# Thread: Fourier Sine Integral (Complex Analysis)

1. ## Fourier Sine Integral (Complex Analysis)

This question is similar to another one I've posted

Show:
$\int_{-\infty}^{\infty} \frac{\sin{x}}{x^2+4x+5} = \frac{-\pi\sin{2}}{e}$

so I let $f(z) = \frac{\sin{z}}{z^2+4z+5}$
And I used a closed semicircle which contains $z = -2+i$ of radius R.

Let $C_{R} = \{z=Re^{i\theta}: 0\leq\theta\leq\pi\, R<\infty\}$
$C_{+} = \{z=r: -R

I let: $I = \int_{C_{+}} f(z)dz$ and $I_{R} = \int_{C_R} f(z)dz$

By Jordan's Lemma, $I_{R} = 0$ as $R\to\infty$

By the Cauchy Residue Theorem
$
I + I_{R} = I = 2\pi i {Res}_{z=-2+i} f(z)$

Now I use the following theorem to evaluate the theorem
If $p(z)$ is entire and $q(z)$ is analytic everywhere except $z_{0}$ but $q'(z)$ is entire.

The ${Res}_{z=z_0} \frac{p(z)}{q(z)} = \frac{p(z_0)}{q'(z_0)}$

However, I can't get the following to evaluate correctly

$I = 2\pi i \frac{\sin{(-2+i)}}{2(-2+i) + 4(-2+i)}$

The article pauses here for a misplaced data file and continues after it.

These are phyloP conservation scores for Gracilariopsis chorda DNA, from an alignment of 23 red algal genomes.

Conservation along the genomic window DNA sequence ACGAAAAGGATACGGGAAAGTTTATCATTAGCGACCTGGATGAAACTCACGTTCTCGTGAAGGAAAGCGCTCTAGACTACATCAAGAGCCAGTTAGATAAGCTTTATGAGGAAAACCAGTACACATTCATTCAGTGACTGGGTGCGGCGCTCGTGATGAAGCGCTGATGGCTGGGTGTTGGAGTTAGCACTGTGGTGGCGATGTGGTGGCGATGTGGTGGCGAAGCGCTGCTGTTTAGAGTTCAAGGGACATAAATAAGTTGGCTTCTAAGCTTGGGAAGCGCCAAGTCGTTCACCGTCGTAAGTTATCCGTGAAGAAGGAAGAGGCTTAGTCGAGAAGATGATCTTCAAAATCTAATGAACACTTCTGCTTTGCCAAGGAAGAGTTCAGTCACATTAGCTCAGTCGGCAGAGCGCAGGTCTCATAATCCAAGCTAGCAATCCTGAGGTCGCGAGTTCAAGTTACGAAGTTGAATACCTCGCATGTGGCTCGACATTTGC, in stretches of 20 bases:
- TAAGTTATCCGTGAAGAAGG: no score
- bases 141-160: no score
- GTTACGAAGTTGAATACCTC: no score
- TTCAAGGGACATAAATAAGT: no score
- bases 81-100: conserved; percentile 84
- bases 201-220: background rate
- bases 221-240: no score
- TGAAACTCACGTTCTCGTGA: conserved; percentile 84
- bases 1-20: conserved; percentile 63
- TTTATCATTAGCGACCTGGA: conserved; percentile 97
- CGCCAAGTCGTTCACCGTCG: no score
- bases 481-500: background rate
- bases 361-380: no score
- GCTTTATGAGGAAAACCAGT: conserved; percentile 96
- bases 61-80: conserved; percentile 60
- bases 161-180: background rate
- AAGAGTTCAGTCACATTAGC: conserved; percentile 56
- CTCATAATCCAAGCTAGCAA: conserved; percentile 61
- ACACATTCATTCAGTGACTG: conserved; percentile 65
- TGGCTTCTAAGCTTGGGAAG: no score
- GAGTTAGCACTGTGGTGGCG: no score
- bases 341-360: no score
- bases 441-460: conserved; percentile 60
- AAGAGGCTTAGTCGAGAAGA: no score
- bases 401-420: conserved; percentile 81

I am having troubles with $\sin{(-2+i)}$. None of the identities in my text book seem to help.

2. Originally Posted by Haven
This question is similar to another one I've posted

Show:
$\int_{-\infty}^{\infty} \frac{\sin{x}}{x^2+4x+5} = \frac{-\pi\sin{2}}{e}$

so I let $f(z) = \frac{\sin{z}}{z^2+4z+5}$
And I used a closed semicircle which contains $z = -2+i$ of radius R.

Let $C_{R} = \{z=Re^{i\theta}: 0\leq\theta\leq\pi\, R<\infty\}$
$C_{+} = \{z=r: -R

I let: $I = \int_{C_{+}} f(z)dz$ and $I_{R} = \int_{C_R} f(z)dz$

By Jordan's Lemma, $I_{R} = 0$ as $R\to\infty$

By the Cauchy Residue Theorem
$
I + I_{R} = I = 2\pi i {Res}_{z=-2+i} f(z)$

Now I use the following theorem to evaluate the theorem
If $p(z)$ is entire and $q(z)$ is analytic everywhere except $z_{0}$ but $q'(z)$ is entire.

The ${Res}_{z=z_0} \frac{p(z)}{q(z)} = \frac{p(z_0)}{q'(z_0)}$

However, I can't get the following to evaluate correctly

$I = 2\pi i \frac{\sin{(-2+i)}}{2(-2+i) + 4(-2+i)}$

I am having troubles with $\sin{(-2+i)}$. None of the identities in my text book seem to help.

First remember that

$e^{iz}=\cos(z)+i\sin(z)$

So

$\oint \frac{\sin(z)}{z^2+4z+5}dz= Im\left\{\oint\frac{e^{iz}}{(z^2+4z+5)}dz \right\}$

let $g(z)=\frac{e^{iz}}{(z^2+4z+5)}$

Then

$Res(g,z=-2+i)=\frac{e^{-1-2i}}{2i}=-i\frac{\cos(2)}{2e}-\frac{\sin(2)}{2e}$

$\oint \frac{e^{iz}}{z^2+4z+5}dz=2\pi i \left(-i\frac{\cos(2)}{2e}-\frac{\sin(2)}{2e} \right)=\frac{\pi\cos(2)}{e}-i\frac{\pi\sin(2)}{e}$

Now we know that the integral above is the imaginary part of this so

$\int_{-\infty}^{\infty} \frac{\sin(z)}{z^2+4z+5}dz=-\frac{\pi\sin(2)}{e}$